There are various advantages to holding off until the summer to press the big ‘emergency’ button, red and tempting as it is given how frustrated we all are with our employers. One is that it gives both branches and members ample time to prepare: we can all take stock of what we will need to have in place, financially, socially and emotionally, in order to be ready to sit out in the summer. Branches that have been less active in the last few years will have gotten practice at both strike activity and a MAB (and, if employers are particularly vindictive, an indefinite strike) in the run-up to the big summer finale. If the proposed local and national solidarity funds take off, with staff donating suggested portions of their salary where they are not marking, this will leave us with a Fighting Fund that employers know will permit us to wait them out for a significant period of time. But more than anything: as members, we’ll be ready because we will have been briefed on what is happening with ample time, we will understand what is expected of us and what might happen as a consequence, and we will be supported by a union that is likewise ready to leverage all our power against our employers.

That version of UCU sounds pretty frightening to us, and we can’t imagine employers being able to ignore it.  Can you?

But wait – doesn’t our ballot run out in April?

Yes. One of the consequences of aiming for the summer as a ‘finale’ of our action is that we will need to re-ballot. There is a risk in this, but no more of a risk than there is in attempting an indefinite all-out strike at the currently set-out timescales. And nobody wants to sit and just twiddle their thumbs until April of next year – the above makes it clear that there is every chance that some, if not most, of us will be engaged in heavy-hitting action from February onwards.  (Our employers have had ample time to show that they’re reasonable and, well…)

Balloting again is part of this overall strategy of escalation, and is a way to keep the all members involved along the way: reminding us of what the overall plan is (and that there is a plan), and showing us how the building towards the summer is shaping up.  It is an opportunity to engage with people who do not mark and are not part of a lock-out because of a 100% deduction for a MAB – to get them on board with any ‘Get the Vote Out’ efforts. And it’s an opportunity to engage with people who are marking or locked out – to remind them that their contributions are essential and part of a wider plan, and to ensure that they feel appropriately supported by the rest of us. 

It is a way to remind folks that we have an end point in mind, and that it’s the end point that will hurt the employers in a way that we’ve seen generate results before.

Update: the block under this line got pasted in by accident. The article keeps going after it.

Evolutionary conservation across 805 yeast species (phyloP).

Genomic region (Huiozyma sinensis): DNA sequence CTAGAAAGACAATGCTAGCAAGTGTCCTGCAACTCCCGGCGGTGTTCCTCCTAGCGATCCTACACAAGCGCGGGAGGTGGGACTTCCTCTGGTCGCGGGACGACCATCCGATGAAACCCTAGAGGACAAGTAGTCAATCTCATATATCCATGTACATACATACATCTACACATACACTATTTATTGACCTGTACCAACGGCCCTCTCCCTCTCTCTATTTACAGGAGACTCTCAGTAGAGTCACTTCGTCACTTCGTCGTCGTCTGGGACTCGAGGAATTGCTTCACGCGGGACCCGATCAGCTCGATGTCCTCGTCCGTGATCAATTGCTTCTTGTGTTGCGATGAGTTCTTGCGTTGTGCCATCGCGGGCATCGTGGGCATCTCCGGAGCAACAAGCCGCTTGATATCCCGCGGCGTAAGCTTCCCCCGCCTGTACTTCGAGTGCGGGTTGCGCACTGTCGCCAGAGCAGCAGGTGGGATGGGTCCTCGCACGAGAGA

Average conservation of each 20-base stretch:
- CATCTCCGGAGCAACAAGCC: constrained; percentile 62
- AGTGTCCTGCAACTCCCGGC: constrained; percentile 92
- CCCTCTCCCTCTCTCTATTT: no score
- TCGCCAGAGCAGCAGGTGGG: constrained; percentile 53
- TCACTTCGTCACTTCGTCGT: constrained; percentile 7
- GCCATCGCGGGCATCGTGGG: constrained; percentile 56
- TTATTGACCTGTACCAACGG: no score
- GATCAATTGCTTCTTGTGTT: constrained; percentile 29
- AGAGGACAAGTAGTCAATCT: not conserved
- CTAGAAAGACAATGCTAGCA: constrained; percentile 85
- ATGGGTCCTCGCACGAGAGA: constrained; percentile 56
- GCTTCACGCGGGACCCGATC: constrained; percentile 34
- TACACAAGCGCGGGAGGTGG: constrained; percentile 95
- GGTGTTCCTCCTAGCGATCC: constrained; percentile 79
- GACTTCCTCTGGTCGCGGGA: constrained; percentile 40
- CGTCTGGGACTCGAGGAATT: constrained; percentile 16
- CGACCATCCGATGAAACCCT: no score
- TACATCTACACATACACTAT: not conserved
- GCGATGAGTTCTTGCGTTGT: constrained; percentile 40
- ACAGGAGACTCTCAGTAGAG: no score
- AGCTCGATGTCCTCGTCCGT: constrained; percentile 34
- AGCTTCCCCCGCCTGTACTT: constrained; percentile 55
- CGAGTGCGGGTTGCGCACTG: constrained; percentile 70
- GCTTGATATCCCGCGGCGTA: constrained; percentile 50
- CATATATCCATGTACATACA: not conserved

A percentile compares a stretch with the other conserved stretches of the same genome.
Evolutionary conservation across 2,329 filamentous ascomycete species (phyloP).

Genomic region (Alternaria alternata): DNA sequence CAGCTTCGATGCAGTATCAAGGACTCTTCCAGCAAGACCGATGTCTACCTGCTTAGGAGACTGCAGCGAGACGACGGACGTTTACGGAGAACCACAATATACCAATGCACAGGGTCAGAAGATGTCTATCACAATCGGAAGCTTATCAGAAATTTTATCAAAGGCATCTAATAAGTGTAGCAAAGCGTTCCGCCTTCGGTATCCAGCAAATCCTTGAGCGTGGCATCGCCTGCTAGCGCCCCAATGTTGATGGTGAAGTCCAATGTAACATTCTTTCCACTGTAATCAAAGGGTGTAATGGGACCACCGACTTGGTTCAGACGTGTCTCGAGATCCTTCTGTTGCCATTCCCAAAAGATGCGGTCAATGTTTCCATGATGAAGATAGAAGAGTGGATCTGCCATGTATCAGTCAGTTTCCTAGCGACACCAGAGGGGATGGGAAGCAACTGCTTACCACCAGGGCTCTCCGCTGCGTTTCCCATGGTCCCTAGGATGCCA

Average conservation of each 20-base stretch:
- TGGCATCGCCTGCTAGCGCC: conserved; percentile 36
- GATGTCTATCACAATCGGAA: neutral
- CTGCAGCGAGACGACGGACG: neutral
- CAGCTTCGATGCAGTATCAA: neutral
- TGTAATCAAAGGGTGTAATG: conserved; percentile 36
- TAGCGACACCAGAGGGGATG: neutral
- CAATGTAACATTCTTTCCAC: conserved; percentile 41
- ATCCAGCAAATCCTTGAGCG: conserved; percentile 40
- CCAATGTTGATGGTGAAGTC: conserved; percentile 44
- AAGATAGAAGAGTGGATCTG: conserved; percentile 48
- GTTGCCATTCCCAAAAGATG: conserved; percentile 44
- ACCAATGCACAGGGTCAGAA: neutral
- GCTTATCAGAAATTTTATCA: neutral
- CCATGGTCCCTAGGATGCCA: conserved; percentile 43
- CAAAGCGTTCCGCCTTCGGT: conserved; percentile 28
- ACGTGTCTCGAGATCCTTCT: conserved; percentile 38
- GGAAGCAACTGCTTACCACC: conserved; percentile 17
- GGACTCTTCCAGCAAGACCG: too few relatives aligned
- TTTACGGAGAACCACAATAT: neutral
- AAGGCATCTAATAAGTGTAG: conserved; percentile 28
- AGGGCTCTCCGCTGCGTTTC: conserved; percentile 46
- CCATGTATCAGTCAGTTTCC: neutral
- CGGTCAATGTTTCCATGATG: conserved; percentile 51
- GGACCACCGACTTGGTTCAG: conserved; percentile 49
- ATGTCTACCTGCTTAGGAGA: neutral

We could, of course, not hit the thresholds on a reballot.  But is it likely? If we can show that there’s progress being made, and that there is escalation so as to dial up the pressure on the employers, it is hard to see why staff would not carry on. We already have the first signs of UCEA once again playing games, in the sense that their seemingly constructive offer to bring forward the next pay negotiations were premised on a commitment that none of the union negotiators made. Staff anger about the unwillingness of the employer bodies to step up is not going to decrease, and if we can demonstrate a clear, affordable plan of onward action, there is no reason why we can’t smash another ballot.

So. That is a pitch.  And it is just a pitch. There are other things that can be voted on and tried: in the absence of lock-outs, a MAB can be backed up by extended strikes by other staff, for example: several weeks out of work, and then a little time back to make some money.  This will cause massive disruption, but also come at a big cost to staff, and so maths would have to be done here on how long that would be affordable. And, instead of a MAB in the summer, all UCU members could be immediately brought on board with an indefinite action as soon as marking/assessment periods begin – but again, benefit from the extra time to plan and gather support and work up local tactics that a later start to an indefinite action would represent.

If any of the ideas presented here sound good to you, you absolutely should take them to your branches – and might even try to work them up into a motion.  One of our members, Sylvia, has produced a very generic motion for the January HEC that effectively just says “discontinuous escalation” as an alternative to “indefinite action” from February that you can sign if you prefer the idea of escalation to ‘indefinite action’ and are happy to let HEC negotiate what that means – but you can also absolutely tweak that motion to put in (these or other) more specific ideas if you feel strongly about them, because branch motions can generally be longer than HEC-specific motions.

We are also very open to any other ideas people have – and think the more ideas are put out there and shared, the more likely it is that branch discussion of the ideas will produce carefully thought-out, nuanced proposals that are sent to HEC. If you have any additions or suggestions to make on what’s here, we at Commons are happy to hear those and (where appropriate, with permission) can update this blog accordingly!